Broadway Malyan’s plans for a landmark new visitor centre in Liverpool’s Everton Park are hanging by a thread after costs soared by more than £1million
The project, which was won by the AJ100 practice from a five-strong shortlist of architects in 2013, looks increasingly unlikely to go-ahead after its original budget of between £1.4 million and £1.8 million almost doubled.
A feasibility study conducted on behalf of Liverpool Council into the so-called Sky Pier scheme concluded that the project - which was initially due to open last year - would now cost £3million to complete ‘at a minimum’.
The delays and ballooning budget means it is improbable the scheme will open before this autumn - the completion deadline for £904,000 of European funding.
The scheme, which was proposed as part of a regeneration project for Everton Park and North Liverpool, aimed to recreate Barcelona’s Parc Guell with a bold new visitor centre attracting 150,000 visitors to the park each year.
Broadway Malyan saw off competition from four other leading Liverpool-based architects, Austin Smith Lord, Cass Associates, FVMA and Studio Three to be awarded the project in March 2013 (AJ 07.03.13). The winning proposals were backed by local residents, received planning permission in July 2013 and had been expected to be open the following summer.
In May 2014 Liverpool Council agreed to underwrite £1.146 million – approximately 56 per cent of the project’s costs, with the remaining £904,000 due to be funded by the European Union’s European Regional Development Fund. The funds were given on condition that the project would be built by the autumn of 2015 at the latest.
Speaking about the Sky Pier assistant director regeneration at Liverpool City Council Mark Kitts said: ‘The project itself is ready to move forward, but the major challenge is the costs are bigger than we anticipated and, due to the time frame we are no longer able to use the EU regional development fund for the project. Due to this, at present the project is on hold.
‘It’s unfortunate but it is something which we still do want to do. We’ve been talking to the partners about this and no doubt talking to the partners over the next few weeks and months to come up with a solution.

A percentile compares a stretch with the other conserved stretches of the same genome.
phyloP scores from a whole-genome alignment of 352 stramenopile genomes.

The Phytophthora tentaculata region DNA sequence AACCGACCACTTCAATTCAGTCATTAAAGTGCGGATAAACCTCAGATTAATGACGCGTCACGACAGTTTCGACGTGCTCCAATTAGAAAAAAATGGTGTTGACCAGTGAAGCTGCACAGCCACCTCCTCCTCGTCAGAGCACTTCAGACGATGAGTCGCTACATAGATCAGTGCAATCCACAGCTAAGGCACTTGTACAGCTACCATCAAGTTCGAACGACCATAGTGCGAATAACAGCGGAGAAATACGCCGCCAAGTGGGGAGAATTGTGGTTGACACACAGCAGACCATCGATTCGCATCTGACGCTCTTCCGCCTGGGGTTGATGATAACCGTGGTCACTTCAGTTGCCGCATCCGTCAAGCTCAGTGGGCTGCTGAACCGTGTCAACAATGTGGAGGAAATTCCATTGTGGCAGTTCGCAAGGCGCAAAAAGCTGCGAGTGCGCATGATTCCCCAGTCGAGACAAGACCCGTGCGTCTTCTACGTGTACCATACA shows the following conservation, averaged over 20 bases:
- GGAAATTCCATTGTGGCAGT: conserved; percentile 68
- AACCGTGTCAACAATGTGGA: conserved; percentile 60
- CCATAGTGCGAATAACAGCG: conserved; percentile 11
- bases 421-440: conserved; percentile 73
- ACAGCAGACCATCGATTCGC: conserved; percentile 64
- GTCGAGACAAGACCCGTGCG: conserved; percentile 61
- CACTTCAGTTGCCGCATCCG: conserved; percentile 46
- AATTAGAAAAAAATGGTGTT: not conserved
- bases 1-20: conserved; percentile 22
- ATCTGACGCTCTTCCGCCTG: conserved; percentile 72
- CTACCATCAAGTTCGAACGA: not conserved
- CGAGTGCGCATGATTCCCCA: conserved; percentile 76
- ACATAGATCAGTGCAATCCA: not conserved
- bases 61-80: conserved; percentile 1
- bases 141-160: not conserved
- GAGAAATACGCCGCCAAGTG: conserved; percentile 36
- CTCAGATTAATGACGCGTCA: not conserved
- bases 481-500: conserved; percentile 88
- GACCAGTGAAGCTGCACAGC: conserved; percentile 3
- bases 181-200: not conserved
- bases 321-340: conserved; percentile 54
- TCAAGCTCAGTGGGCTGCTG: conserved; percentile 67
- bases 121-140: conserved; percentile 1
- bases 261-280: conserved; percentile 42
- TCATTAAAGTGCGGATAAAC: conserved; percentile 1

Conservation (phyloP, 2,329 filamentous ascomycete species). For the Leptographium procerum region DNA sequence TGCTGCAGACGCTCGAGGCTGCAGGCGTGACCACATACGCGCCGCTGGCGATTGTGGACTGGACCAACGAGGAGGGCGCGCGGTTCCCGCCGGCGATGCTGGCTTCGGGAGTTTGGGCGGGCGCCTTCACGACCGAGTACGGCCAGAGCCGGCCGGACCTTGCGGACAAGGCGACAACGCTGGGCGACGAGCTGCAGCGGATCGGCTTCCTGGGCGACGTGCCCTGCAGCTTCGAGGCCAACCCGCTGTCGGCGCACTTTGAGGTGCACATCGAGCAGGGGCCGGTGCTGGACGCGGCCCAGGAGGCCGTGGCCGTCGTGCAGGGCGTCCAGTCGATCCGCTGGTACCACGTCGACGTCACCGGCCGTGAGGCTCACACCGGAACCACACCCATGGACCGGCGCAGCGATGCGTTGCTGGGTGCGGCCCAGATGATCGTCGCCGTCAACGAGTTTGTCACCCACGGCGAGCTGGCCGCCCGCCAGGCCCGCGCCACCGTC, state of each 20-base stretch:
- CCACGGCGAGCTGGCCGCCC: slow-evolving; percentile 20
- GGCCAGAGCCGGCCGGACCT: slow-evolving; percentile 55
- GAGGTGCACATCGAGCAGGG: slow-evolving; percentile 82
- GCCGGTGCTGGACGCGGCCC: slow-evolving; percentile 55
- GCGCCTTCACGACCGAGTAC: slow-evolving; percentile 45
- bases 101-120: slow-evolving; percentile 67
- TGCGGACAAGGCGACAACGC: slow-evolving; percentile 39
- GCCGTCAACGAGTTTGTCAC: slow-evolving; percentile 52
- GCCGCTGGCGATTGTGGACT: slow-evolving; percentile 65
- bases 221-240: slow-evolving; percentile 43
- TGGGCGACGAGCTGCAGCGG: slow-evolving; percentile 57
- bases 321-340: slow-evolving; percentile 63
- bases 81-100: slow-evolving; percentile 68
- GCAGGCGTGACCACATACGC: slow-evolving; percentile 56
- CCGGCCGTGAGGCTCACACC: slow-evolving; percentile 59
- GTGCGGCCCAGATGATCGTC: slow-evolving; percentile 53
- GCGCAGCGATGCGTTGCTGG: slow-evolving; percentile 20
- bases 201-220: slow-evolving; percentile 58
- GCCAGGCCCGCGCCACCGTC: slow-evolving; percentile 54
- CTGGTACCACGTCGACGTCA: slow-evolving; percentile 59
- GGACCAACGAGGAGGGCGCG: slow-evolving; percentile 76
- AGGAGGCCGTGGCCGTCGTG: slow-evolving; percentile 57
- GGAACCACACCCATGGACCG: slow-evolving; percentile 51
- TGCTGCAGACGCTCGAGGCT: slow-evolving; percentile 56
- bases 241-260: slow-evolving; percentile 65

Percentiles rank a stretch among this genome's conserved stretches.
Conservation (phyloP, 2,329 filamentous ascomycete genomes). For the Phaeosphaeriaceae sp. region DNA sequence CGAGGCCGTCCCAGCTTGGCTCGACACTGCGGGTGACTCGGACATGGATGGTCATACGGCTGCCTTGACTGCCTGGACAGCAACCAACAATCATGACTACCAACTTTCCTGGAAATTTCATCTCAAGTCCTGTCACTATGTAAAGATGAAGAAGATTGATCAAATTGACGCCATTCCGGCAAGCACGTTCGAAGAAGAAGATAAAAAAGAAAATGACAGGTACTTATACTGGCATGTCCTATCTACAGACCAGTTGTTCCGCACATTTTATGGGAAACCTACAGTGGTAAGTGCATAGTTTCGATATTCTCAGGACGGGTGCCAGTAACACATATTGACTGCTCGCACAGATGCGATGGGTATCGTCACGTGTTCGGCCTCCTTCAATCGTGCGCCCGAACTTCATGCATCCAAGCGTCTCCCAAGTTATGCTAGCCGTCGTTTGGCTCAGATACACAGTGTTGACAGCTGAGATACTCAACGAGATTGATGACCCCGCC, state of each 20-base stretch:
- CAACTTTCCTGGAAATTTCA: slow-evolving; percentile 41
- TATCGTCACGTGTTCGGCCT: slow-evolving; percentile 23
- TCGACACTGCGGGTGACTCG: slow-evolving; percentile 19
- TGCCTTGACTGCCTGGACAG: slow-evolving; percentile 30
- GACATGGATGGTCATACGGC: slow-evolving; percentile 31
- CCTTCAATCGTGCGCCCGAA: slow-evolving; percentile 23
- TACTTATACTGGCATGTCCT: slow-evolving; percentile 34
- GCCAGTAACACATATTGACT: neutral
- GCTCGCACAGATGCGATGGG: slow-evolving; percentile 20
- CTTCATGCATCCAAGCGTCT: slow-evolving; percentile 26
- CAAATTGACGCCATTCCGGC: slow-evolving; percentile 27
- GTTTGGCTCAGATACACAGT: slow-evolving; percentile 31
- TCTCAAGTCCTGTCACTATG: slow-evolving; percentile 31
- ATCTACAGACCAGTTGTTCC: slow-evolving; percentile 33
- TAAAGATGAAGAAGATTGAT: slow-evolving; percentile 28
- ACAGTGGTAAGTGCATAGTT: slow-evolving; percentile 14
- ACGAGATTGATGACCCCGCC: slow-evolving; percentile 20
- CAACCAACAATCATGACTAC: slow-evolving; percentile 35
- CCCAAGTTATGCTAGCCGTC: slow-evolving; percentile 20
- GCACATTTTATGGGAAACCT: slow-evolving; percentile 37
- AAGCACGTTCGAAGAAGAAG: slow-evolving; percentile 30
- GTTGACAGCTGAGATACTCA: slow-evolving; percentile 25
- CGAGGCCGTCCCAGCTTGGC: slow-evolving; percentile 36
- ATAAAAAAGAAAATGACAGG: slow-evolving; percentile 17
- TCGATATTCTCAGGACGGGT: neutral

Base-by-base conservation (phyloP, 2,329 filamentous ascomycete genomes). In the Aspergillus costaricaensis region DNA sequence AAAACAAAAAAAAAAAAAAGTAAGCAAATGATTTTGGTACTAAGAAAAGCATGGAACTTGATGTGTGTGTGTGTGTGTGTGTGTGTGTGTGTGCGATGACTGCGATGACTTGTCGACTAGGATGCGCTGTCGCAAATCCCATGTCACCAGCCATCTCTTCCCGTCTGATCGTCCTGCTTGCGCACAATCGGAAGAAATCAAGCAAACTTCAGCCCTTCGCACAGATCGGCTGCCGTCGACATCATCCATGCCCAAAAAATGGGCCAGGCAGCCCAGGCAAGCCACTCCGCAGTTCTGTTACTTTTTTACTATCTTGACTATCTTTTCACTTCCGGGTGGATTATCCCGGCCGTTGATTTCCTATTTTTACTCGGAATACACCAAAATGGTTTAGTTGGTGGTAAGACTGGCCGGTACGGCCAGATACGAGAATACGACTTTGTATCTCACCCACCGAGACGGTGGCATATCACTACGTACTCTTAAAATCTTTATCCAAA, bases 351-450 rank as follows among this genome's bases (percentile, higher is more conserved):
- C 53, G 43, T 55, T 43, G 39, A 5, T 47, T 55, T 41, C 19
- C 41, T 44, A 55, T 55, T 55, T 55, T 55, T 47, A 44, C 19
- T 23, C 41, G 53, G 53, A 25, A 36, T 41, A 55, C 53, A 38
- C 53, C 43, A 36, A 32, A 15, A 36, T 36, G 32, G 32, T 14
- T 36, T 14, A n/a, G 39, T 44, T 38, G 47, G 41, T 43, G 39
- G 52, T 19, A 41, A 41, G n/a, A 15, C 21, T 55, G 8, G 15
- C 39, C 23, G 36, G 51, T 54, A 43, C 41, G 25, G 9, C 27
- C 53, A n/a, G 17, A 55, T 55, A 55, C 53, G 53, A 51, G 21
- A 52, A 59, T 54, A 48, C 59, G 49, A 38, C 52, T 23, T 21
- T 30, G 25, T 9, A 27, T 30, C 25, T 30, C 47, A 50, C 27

At present the project is on hold
In terms of the budget Kitts added: ‘The position now is that you can almost add 50 per cent to that cost as a minimum. We’ve looked at a number of options to modify the sky pier to bring it back within that budget but they haven’t been presented a viable or sustainable solution.’
Due to the time constraints it is now too late to consider an alternative option for the project. Kitts said: ‘It is not feasible to consider the other projects which were shortlisted. We’ve done a lot of work and further design work on the Sky Pier and if we were to go back to other projects that entered the design competition we would have to follow the same process we have with sky pier.
‘That would take at least six months once an alternative had been selected , which is again not within a realistic time frame for use of the European funding nor would an alternative deliver what local stakeholders aspire to given their choice of Sky Pier.’
Architect Adam Sunderland of Austin Smith Lord, who worked on the practice’s proposal in January 2013 said: ‘It is always disappointing not to win a competition, but it doesn’t help if, as we hear, the winning entry is well over the budget you have strived to stay within.
‘That said, there was obviously something compelling in the selected scheme that really struck a chord with the judging panel. I just hope that they can bring it over the line sometime soon and the park gets the facility it deserves.’
A spokesman for Broadway Malyan said: ‘The practice was the concept designer and our formal role concluded in October 2013.’